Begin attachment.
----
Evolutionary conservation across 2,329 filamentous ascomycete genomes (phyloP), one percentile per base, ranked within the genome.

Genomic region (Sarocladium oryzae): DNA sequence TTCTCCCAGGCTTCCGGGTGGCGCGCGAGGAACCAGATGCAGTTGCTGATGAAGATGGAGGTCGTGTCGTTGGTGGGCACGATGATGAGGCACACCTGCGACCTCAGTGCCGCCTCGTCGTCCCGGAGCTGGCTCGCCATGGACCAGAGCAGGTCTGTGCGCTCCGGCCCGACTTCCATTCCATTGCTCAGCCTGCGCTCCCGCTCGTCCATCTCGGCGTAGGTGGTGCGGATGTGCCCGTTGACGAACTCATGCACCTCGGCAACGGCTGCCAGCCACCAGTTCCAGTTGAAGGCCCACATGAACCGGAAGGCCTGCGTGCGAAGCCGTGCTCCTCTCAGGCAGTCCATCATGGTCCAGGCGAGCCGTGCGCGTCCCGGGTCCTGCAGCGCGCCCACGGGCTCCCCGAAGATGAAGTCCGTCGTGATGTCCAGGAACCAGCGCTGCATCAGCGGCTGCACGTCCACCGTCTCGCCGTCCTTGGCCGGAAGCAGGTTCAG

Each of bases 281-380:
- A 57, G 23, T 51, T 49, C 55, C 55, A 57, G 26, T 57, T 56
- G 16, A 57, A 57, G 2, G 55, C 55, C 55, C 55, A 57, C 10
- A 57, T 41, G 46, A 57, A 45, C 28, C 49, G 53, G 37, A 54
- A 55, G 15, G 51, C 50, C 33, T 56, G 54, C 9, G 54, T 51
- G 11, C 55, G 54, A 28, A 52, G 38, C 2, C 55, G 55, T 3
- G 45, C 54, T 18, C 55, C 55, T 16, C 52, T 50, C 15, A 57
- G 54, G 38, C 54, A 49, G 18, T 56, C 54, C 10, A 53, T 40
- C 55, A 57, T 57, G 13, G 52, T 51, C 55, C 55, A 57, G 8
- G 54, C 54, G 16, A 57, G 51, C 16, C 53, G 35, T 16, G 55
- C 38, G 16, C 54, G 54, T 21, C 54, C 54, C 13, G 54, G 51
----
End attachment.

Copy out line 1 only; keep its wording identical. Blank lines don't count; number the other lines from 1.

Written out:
Evolutionary conservation across 2,329 filamentous ascomycete genomes (phyloP), one percentile per base, ranked within the genome.